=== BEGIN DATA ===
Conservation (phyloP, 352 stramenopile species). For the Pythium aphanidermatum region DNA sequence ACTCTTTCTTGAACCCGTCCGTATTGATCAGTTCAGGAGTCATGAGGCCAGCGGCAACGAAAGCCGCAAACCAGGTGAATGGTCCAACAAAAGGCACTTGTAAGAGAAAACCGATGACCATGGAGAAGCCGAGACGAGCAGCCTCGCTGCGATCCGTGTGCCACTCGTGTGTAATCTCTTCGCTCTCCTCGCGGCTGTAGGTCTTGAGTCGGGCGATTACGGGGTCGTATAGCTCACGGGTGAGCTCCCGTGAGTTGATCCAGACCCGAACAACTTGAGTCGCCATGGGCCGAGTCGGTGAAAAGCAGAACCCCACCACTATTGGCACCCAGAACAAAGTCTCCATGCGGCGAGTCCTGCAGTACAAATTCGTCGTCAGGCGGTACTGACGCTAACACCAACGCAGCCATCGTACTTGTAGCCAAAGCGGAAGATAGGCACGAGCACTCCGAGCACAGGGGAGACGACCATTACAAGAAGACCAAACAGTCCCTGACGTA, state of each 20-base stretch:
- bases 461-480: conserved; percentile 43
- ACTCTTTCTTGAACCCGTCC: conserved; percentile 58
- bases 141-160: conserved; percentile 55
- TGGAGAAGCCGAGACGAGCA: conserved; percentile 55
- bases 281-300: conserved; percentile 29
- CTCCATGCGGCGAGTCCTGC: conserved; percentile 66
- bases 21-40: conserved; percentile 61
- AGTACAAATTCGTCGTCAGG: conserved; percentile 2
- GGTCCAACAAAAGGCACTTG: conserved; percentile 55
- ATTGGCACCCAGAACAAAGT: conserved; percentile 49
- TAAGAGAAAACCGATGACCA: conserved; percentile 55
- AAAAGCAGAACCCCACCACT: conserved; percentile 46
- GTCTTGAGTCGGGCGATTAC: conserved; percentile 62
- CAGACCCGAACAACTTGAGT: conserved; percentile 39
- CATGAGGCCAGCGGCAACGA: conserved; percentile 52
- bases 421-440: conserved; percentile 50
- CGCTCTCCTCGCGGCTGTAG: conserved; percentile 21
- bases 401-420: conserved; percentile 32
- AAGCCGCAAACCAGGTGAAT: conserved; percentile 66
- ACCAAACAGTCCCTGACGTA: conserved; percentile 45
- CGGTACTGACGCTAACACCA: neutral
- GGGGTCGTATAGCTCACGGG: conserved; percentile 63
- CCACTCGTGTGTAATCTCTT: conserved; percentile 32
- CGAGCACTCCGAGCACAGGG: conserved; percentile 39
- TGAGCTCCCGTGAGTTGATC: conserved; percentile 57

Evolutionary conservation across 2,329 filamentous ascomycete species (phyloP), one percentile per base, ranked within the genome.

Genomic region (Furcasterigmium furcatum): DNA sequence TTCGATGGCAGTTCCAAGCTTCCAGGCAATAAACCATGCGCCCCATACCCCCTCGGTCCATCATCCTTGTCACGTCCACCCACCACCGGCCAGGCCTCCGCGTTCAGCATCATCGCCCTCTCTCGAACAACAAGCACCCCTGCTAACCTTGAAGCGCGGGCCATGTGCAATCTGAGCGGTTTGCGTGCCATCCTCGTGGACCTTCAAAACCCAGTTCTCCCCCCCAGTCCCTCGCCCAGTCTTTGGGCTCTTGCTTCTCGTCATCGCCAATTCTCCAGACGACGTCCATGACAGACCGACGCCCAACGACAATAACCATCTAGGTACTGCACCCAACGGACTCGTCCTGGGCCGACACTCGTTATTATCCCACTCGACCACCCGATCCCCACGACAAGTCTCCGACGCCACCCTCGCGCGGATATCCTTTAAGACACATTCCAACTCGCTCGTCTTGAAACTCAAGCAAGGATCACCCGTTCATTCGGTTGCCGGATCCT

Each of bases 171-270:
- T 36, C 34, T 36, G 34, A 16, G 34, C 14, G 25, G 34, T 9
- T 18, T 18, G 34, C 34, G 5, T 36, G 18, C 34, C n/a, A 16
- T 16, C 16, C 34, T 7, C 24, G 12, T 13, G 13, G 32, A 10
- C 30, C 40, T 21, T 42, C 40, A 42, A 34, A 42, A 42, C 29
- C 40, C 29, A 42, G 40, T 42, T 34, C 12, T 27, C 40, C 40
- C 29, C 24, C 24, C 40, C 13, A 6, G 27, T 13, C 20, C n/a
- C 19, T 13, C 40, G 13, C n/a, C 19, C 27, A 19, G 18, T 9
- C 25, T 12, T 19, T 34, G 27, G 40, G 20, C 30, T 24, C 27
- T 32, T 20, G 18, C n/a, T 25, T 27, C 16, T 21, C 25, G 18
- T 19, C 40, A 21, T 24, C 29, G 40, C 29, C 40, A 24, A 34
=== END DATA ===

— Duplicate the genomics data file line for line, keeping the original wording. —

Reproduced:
Conservation (phyloP, 352 stramenopile species). For the Pythium aphanidermatum region DNA sequence ACTCTTTCTTGAACCCGTCCGTATTGATCAGTTCAGGAGTCATGAGGCCAGCGGCAACGAAAGCCGCAAACCAGGTGAATGGTCCAACAAAAGGCACTTGTAAGAGAAAACCGATGACCATGGAGAAGCCGAGACGAGCAGCCTCGCTGCGATCCGTGTGCCACTCGTGTGTAATCTCTTCGCTCTCCTCGCGGCTGTAGGTCTTGAGTCGGGCGATTACGGGGTCGTATAGCTCACGGGTGAGCTCCCGTGAGTTGATCCAGACCCGAACAACTTGAGTCGCCATGGGCCGAGTCGGTGAAAAGCAGAACCCCACCACTATTGGCACCCAGAACAAAGTCTCCATGCGGCGAGTCCTGCAGTACAAATTCGTCGTCAGGCGGTACTGACGCTAACACCAACGCAGCCATCGTACTTGTAGCCAAAGCGGAAGATAGGCACGAGCACTCCGAGCACAGGGGAGACGACCATTACAAGAAGACCAAACAGTCCCTGACGTA, state of each 20-base stretch:
- bases 461-480: conserved; percentile 43
- ACTCTTTCTTGAACCCGTCC: conserved; percentile 58
- bases 141-160: conserved; percentile 55
- TGGAGAAGCCGAGACGAGCA: conserved; percentile 55
- bases 281-300: conserved; percentile 29
- CTCCATGCGGCGAGTCCTGC: conserved; percentile 66
- bases 21-40: conserved; percentile 61
- AGTACAAATTCGTCGTCAGG: conserved; percentile 2
- GGTCCAACAAAAGGCACTTG: conserved; percentile 55
- ATTGGCACCCAGAACAAAGT: conserved; percentile 49
- TAAGAGAAAACCGATGACCA: conserved; percentile 55
- AAAAGCAGAACCCCACCACT: conserved; percentile 46
- GTCTTGAGTCGGGCGATTAC: conserved; percentile 62
- CAGACCCGAACAACTTGAGT: conserved; percentile 39
- CATGAGGCCAGCGGCAACGA: conserved; percentile 52
- bases 421-440: conserved; percentile 50
- CGCTCTCCTCGCGGCTGTAG: conserved; percentile 21
- bases 401-420: conserved; percentile 32
- AAGCCGCAAACCAGGTGAAT: conserved; percentile 66
- ACCAAACAGTCCCTGACGTA: conserved; percentile 45
- CGGTACTGACGCTAACACCA: neutral
- GGGGTCGTATAGCTCACGGG: conserved; percentile 63
- CCACTCGTGTGTAATCTCTT: conserved; percentile 32
- CGAGCACTCCGAGCACAGGG: conserved; percentile 39
- TGAGCTCCCGTGAGTTGATC: conserved; percentile 57

Evolutionary conservation across 2,329 filamentous ascomycete species (phyloP), one percentile per base, ranked within the genome.

Genomic region (Furcasterigmium furcatum): DNA sequence TTCGATGGCAGTTCCAAGCTTCCAGGCAATAAACCATGCGCCCCATACCCCCTCGGTCCATCATCCTTGTCACGTCCACCCACCACCGGCCAGGCCTCCGCGTTCAGCATCATCGCCCTCTCTCGAACAACAAGCACCCCTGCTAACCTTGAAGCGCGGGCCATGTGCAATCTGAGCGGTTTGCGTGCCATCCTCGTGGACCTTCAAAACCCAGTTCTCCCCCCCAGTCCCTCGCCCAGTCTTTGGGCTCTTGCTTCTCGTCATCGCCAATTCTCCAGACGACGTCCATGACAGACCGACGCCCAACGACAATAACCATCTAGGTACTGCACCCAACGGACTCGTCCTGGGCCGACACTCGTTATTATCCCACTCGACCACCCGATCCCCACGACAAGTCTCCGACGCCACCCTCGCGCGGATATCCTTTAAGACACATTCCAACTCGCTCGTCTTGAAACTCAAGCAAGGATCACCCGTTCATTCGGTTGCCGGATCCT

Each of bases 171-270:
- T 36, C 34, T 36, G 34, A 16, G 34, C 14, G 25, G 34, T 9
- T 18, T 18, G 34, C 34, G 5, T 36, G 18, C 34, C n/a, A 16
- T 16, C 16, C 34, T 7, C 24, G 12, T 13, G 13, G 32, A 10
- C 30, C 40, T 21, T 42, C 40, A 42, A 34, A 42, A 42, C 29
- C 40, C 29, A 42, G 40, T 42, T 34, C 12, T 27, C 40, C 40
- C 29, C 24, C 24, C 40, C 13, A 6, G 27, T 13, C 20, C n/a
- C 19, T 13, C 40, G 13, C n/a, C 19, C 27, A 19, G 18, T 9
- C 25, T 12, T 19, T 34, G 27, G 40, G 20, C 30, T 24, C 27
- T 32, T 20, G 18, C n/a, T 25, T 27, C 16, T 21, C 25, G 18
- T 19, C 40, A 21, T 24, C 29, G 40, C 29, C 40, A 24, A 34